''People with power live in cities and as the water crisis is deepening what remains is being increasingly delivered to the cities,'' Shiva says.
    She is monitoring eight big river diversions to provide cities with more water.
    Farmers in Balawas do not quibble with her prediction of violent conflict about water.
    ''Our wives already squabble over drinking water so when it gets to agricultural water there will be a much bigger fight,'' says one farmer, Jai Singh Sharma. His family owns 16 hectares of land in Balawas but he now plants crops on less than half a hectare because of a lack of water.
    ''Our wells are no longer giving us what we need,'' he says. ''If our water supply keeps receding at this rate we will see violence.''
    At Dauatpur village, about 50 kilometres from Balawas, the farmers are just as pessimistic.
    Kulbhushan Sharma, whose family owns six hectares, says he has been forced to drill his wells deeper, especially in the past five years.
    ''Slowly, slowly, year by year, things are going from bad to worse,'' he says.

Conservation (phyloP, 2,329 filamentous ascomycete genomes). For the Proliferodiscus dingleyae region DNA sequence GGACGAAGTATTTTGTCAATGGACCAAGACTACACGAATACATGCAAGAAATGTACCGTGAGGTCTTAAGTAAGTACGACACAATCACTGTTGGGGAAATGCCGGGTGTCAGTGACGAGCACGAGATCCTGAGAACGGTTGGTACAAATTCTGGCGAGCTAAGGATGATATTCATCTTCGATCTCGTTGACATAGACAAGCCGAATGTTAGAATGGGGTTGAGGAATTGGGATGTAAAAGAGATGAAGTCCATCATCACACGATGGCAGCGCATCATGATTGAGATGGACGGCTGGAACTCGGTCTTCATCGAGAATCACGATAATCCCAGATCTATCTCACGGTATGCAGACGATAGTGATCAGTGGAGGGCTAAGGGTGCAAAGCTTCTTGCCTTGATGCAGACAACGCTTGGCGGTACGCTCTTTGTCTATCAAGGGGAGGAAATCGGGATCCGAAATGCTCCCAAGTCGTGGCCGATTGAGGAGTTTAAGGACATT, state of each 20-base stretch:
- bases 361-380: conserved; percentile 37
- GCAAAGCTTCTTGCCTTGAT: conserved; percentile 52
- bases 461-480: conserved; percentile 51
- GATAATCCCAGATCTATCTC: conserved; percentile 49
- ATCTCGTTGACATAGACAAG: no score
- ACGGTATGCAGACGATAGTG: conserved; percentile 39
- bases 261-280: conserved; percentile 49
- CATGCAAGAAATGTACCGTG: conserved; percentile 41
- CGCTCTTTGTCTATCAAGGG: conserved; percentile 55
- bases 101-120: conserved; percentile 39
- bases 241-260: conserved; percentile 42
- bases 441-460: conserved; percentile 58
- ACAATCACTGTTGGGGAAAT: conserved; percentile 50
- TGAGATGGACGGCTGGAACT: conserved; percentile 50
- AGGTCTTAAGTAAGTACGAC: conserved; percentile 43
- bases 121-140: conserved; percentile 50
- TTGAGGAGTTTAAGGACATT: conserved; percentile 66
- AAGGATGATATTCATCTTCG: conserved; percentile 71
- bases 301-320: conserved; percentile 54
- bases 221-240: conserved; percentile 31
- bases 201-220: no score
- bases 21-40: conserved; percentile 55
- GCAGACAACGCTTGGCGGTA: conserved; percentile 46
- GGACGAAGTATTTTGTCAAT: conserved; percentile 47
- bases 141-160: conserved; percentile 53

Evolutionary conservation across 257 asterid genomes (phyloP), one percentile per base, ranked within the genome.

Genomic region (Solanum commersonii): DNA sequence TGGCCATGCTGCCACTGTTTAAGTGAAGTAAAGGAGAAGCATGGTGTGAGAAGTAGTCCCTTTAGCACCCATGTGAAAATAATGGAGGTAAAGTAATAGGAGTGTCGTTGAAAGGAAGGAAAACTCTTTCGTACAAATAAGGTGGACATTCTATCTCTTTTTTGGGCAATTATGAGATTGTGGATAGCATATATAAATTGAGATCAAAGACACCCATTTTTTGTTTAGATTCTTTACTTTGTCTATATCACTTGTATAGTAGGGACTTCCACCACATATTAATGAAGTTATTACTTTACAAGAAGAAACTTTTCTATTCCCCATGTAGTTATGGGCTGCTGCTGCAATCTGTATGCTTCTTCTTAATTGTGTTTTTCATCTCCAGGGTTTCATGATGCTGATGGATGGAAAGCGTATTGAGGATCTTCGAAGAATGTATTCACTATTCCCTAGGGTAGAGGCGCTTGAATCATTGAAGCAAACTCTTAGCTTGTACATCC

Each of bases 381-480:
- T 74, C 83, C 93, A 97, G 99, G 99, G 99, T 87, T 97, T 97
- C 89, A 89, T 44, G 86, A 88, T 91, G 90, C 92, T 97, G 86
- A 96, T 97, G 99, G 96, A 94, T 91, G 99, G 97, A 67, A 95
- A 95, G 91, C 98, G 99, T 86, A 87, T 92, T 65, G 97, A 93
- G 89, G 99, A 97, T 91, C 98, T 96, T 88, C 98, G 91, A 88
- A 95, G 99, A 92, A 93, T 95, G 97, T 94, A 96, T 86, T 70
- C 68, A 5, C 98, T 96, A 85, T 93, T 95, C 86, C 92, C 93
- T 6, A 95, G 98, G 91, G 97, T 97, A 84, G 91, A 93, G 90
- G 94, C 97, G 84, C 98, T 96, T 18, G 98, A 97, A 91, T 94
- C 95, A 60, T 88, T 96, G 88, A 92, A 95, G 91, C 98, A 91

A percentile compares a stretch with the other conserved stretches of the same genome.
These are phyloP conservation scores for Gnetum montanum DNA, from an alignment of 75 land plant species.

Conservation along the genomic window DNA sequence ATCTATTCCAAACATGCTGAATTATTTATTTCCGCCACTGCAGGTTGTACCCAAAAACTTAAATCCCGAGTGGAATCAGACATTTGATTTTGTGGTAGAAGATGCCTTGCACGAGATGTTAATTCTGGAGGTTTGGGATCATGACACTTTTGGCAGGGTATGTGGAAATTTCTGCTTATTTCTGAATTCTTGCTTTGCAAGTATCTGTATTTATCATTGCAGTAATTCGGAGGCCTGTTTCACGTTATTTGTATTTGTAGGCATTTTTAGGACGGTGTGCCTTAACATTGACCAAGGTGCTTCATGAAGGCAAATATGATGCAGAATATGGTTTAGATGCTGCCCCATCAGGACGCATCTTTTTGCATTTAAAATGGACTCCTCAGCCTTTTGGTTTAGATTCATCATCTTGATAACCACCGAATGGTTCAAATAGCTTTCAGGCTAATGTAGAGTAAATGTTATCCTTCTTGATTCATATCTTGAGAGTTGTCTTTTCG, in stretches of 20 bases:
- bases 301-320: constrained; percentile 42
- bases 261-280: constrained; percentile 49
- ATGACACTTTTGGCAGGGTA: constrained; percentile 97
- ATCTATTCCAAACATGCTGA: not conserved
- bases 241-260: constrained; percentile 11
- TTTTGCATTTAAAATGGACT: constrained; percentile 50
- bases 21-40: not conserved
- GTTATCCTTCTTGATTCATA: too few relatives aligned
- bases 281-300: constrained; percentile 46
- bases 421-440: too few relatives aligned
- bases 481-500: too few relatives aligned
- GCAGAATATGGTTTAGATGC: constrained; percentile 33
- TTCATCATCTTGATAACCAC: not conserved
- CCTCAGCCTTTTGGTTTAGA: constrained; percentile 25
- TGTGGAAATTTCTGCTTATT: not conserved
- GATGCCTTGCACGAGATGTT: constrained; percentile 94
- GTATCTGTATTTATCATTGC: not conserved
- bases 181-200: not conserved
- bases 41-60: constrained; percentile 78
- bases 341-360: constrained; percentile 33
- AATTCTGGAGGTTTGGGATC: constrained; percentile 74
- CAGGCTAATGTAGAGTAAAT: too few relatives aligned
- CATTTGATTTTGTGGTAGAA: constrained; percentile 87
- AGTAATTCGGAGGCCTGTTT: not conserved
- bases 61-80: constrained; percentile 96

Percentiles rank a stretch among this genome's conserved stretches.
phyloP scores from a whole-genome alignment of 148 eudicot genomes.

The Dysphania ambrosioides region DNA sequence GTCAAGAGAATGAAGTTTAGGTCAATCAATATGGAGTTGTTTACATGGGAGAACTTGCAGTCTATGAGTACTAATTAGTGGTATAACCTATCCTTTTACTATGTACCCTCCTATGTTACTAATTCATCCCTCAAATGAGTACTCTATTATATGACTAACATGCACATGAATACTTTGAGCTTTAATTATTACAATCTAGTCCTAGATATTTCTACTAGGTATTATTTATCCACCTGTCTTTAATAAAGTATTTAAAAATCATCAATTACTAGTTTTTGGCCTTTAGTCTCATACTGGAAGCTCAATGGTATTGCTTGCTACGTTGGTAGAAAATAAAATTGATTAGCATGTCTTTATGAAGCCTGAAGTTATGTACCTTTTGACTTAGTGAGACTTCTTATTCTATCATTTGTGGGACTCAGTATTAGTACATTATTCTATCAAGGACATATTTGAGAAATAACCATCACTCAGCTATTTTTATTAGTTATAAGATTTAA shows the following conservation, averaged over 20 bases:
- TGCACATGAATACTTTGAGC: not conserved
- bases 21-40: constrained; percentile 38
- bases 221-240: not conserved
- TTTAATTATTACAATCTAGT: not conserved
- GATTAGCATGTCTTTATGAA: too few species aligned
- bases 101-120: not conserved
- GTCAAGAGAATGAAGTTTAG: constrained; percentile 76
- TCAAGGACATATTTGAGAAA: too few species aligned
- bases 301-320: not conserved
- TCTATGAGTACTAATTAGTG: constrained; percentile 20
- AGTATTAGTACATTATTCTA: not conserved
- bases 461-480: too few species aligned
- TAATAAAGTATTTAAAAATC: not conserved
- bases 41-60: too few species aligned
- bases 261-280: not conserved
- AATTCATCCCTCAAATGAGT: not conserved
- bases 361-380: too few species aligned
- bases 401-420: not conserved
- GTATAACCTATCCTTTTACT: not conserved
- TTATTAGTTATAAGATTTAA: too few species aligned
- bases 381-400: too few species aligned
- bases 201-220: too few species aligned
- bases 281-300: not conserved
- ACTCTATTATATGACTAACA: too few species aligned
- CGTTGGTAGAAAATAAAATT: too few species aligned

''If this goes on it will be the end. Forget water for farming - we won't even have any to drink. The whole of India will be affected.''
    There have been bitter fights recently about the dwindling supply of canal water in Dauatpur.
    ''The violence has started,'' Sharma says. Last month a gang of farmers at Aurangabad in the poverty-stricken state of Bihar gained nationwide publicity when they took up arms to guard their watered fields. They said people from nearby villages were trying to divert water towards their fields. They were ready to kill or be killed to protect their water.
    ''We don't want a fight but if someone diverts the canal water then how will we irrigate our fields?'' one of the armed men, Narendra Singh, told a local TV station.
    The Government has been urged to manage water more effectively and to improve the patchy maintenance of the country's vast canal systems. The Punjab Government recently banned farmers from planting paddy rice until after the monsoon arrives in an attempt to save water.
    However, political imperatives have stifled sensible reforms. Water is not priced appropriately and most farmers have free electricity to run their groundwater pumps. This encourages waste.
    As if India's water problems were not enough already, global warming threatens to make them much worse. Scientists predict the annual monsoon, on which about 40 per cent of farmers depend, is likely to become more unpredictable as the country adds more than 20 million new mouths to feed every year. It is no wonder some locals are starting to fear the worst.


    Water wars forecast as feeding India's hungry leaves the land thirsty
     
  12. RPK

    RPK Indyakudimahan Senior Member